I lay in bed awake and think about this blog – so far behind in record – how could I possibly post? I remember, then, that I am not and have never been linear. I’m more like a pictographic heartbeat. Above all, I’m a poet. And, my poems have always been windows into my life. Maybe the windows aren’t on the same story. [this has been my disclaimer for non-chronological text]
Don’t blink, or we might miss everything. One puppy, two girls and three months of fine summer weather have blurred my sense of time.
Tilly seems stalled at 85 pounds of waggin’ puppy. She’s a solid fetcher, especially if a piece of turkey meat is waiting for her after retrieval. She’s hung out in the yard without being tied up for short bursts here and there, and has even settled things with ol’ Princess Slinky Chipawa Meow Meow Furber kitty (can you tell Betty named her) to chill in the living room together. Tiller loves our ladies with her whole body and I’m just glad she’s family, even after her mishap. We were YouTube-ing giggling babies and laughing hysterically when Betty yelled, “NOOO! Tilly’s Pooping!” Just then, I looked at the biggest jaw drop I’ve ever seen from Luke. Really, he was frozen speechless. I started running again with Tilly five minutes after that occurred. At least she likes to jog; she knows how to get me moving. Tiller is living up to her name and has become quite the sailor dog. We sailed to Bellingham (eight hours) a while back and she was a champ. She just curled up in a ball and slept, and even snuggled with Betty. On the way back, however, it was miserable weather. I’m not sure if it was the Coast Guard mayday calls, frigid totally freezing foggy rain or big seas that got to her; she shivered the whole way home.
Lucy May needs four teeth and she’ll have a full set. She’ll eat ANYTHING in front of her. Here’s a typical morning: gravel from the cactus plant, a discarded cat whisker, pennies, five pieces of homemade butternut squash muffins, seven strawberries, and two banana waffles. When Aunt Rose visited, she was stunned that L-May ate for a solid hour and a half. How, then, is she just in the 20% for weight?
With grace she climbs atop the antique child-sized rocker and scales the sides of my grandmother’s upright piano (Luke just adored moving it from back east to each house we’ve since lived). I’ve even found her bouncing on the couch’s end table with hands stretched to the ceiling. She’ll hold Betty’s hands and circular boogie to live bluegrass music, but she’s never taken more than three consecutive steps. I think someone told her she wouldn’t be a sling babe as much once she walks without holding onto furniture.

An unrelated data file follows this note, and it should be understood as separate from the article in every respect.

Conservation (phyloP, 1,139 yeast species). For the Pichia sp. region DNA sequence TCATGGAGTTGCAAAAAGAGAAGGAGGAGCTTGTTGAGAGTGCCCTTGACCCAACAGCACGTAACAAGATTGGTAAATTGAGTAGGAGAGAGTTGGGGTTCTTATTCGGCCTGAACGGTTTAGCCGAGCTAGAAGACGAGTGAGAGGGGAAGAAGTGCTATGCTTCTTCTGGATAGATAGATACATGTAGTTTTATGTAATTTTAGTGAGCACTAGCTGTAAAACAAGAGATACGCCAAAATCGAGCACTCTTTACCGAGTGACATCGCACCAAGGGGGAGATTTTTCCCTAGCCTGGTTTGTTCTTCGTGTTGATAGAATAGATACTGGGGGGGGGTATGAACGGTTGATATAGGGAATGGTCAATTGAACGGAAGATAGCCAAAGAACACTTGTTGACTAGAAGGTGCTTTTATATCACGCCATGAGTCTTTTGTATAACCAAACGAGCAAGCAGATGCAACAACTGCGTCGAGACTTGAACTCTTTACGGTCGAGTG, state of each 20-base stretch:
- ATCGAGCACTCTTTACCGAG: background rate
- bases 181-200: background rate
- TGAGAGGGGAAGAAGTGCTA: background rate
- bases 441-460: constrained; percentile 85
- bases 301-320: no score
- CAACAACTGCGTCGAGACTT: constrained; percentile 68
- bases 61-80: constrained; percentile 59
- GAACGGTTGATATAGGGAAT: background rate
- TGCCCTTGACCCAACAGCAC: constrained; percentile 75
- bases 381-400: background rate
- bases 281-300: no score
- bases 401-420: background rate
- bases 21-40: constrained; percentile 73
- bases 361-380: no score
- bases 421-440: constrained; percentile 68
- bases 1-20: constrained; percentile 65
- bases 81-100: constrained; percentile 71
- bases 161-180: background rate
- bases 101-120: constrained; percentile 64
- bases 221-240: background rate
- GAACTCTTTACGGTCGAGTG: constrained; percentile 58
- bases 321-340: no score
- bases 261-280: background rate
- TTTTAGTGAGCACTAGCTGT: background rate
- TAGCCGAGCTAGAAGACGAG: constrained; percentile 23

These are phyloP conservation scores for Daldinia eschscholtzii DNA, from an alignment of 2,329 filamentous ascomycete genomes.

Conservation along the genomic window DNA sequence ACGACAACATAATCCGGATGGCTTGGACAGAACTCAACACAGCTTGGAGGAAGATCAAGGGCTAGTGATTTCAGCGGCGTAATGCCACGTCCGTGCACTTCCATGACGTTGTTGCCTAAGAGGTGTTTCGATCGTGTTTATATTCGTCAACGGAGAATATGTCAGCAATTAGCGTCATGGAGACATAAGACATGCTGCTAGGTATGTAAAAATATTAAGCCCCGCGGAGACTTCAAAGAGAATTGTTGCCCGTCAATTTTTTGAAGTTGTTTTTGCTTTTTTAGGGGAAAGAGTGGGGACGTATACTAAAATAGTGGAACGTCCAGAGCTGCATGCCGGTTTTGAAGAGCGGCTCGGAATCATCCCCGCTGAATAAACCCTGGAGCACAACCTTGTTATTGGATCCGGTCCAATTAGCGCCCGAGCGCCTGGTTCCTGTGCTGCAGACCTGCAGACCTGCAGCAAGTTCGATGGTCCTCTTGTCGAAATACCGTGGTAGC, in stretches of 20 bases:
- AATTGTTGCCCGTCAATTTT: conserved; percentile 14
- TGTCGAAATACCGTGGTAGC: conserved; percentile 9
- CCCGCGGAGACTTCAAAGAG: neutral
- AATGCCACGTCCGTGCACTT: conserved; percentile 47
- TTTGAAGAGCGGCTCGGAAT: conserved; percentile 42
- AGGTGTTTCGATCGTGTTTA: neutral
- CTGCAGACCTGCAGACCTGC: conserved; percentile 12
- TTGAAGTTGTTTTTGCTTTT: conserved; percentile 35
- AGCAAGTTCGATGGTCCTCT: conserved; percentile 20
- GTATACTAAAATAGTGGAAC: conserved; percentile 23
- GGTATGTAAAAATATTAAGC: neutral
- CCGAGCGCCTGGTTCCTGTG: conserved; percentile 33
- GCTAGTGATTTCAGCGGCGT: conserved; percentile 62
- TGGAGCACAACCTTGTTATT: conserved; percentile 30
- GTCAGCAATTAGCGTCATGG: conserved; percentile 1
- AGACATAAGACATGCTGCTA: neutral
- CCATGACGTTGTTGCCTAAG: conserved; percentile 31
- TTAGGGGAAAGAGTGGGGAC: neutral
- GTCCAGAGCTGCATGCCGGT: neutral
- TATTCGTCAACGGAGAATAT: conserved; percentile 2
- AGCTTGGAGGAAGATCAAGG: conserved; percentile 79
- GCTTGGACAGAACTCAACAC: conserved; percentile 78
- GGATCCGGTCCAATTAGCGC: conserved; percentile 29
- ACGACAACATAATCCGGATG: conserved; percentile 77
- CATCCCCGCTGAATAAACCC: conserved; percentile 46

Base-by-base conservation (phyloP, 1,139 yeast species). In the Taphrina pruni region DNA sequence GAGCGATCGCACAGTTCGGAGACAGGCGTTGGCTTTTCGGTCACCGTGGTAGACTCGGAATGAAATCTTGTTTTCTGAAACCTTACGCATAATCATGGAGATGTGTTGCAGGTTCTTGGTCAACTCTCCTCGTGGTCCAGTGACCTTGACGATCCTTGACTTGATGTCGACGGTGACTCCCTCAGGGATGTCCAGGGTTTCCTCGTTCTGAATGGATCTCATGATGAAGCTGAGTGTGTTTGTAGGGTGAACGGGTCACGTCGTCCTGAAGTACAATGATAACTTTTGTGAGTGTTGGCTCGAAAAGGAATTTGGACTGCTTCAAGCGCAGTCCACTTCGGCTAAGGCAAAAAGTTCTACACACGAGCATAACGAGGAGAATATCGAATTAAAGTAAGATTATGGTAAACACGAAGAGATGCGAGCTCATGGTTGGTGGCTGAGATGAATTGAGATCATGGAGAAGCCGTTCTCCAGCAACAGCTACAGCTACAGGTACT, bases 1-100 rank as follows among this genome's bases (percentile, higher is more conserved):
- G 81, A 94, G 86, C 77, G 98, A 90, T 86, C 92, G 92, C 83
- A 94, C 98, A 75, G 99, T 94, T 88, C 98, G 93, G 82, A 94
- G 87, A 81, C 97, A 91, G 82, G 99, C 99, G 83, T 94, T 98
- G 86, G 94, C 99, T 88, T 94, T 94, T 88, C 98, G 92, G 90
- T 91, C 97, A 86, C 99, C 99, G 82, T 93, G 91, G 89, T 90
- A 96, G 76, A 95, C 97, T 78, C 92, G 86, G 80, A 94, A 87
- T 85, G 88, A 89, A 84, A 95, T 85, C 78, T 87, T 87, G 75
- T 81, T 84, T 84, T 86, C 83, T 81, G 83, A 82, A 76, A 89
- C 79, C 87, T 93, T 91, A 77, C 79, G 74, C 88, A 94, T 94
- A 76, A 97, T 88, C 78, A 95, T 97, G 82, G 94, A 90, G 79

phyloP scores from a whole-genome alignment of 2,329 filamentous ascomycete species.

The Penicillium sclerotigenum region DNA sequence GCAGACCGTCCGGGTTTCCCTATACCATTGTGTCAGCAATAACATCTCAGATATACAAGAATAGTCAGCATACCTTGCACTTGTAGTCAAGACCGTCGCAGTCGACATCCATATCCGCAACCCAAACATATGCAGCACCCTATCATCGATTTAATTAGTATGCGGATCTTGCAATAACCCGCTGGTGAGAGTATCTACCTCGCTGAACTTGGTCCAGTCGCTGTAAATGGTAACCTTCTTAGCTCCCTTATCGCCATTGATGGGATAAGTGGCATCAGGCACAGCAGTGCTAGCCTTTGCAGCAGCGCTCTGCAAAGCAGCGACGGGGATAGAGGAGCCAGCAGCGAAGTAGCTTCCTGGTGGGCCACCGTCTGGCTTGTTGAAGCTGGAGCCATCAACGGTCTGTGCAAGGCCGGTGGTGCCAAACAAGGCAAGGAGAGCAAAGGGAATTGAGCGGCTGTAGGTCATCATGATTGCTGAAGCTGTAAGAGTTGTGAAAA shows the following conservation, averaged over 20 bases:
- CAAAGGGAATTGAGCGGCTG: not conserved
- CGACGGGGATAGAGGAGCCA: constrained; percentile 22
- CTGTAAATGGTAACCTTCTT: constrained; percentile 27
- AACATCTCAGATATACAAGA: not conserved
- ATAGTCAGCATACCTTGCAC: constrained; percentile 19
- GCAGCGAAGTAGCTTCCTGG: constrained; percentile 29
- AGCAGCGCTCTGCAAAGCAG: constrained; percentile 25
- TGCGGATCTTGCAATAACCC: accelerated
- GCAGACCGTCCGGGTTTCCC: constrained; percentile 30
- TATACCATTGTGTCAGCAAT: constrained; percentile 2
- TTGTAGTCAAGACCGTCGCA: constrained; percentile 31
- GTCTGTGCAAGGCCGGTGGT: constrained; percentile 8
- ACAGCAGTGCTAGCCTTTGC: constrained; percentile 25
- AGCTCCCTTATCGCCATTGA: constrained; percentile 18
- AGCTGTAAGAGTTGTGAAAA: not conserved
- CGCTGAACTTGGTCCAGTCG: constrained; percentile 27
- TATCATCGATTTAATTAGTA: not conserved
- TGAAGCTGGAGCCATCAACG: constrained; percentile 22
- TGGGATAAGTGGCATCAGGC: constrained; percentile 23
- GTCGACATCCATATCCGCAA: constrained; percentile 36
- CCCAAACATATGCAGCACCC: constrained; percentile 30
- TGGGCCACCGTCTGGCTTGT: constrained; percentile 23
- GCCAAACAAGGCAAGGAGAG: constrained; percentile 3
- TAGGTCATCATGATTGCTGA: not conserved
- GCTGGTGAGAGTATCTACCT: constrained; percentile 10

She is hilarious, loves the game of chase, snuggles with a few stuffed creatures, sticks her bum up high at night, gives the best kisses, and swims like a dolphin. Sailing just knocks her out, and she rarely stays awake for the voyage. Sometimes I wear her, sometimes she’s in her deck chair, and more recently she’s been able to nap down below in her bunk by herself.
Betty Rose needs an agent and we swear she’d have a career. She can really carry a tune; her lyrics are side-splitting funny. Her punk-based Alphabet Flip-Flop rant needs to be recorded with Garage Band. Her fake tears are really Oscar worthy, but it’s her inquisitive nature that keep us moving. “Why is bird poop white/Why do the words ‘oval’ and ‘love’ look alike/how does our skin stretch as we grow and why don’t we ever need more like pie crust dough?”
She is all about drawing people and has recently checked out a book on drawing dog bodies. Of course she is mastering the German Shepherd before any other breed. She’s in Club Mud, a ceramics camp and finds it funny that to ‘throw clay’ doesn’t mean across the room. So far, she’s made bookends and a few bowls. Gone are the days of kids making ashtrays (thank goodness). She loves gardening, bringing her toy shopping cart to the market, practicing her bike, catching shrimp with her bright pink shrimping dock net [“why do I have to go to sleep? I want to stay up and go shrimpin” just might be one of the funnier tantrums of late], and, above all, sailing.
Each day feels bendable and starts with a beach day, pool day or errand/library day weather check. I’m glad I’m not teaching summer school or teaching in the fall — flexibility works well for us, especially in part to global warming. The weather of the past thirty days reminds me of my New England summers with sticky heat and scorching sun. Hot grass covered in a blanket with library books. Flip flop feet forever covered in salty sand. Repeating these memories, only with a frothy mocha in hand this time.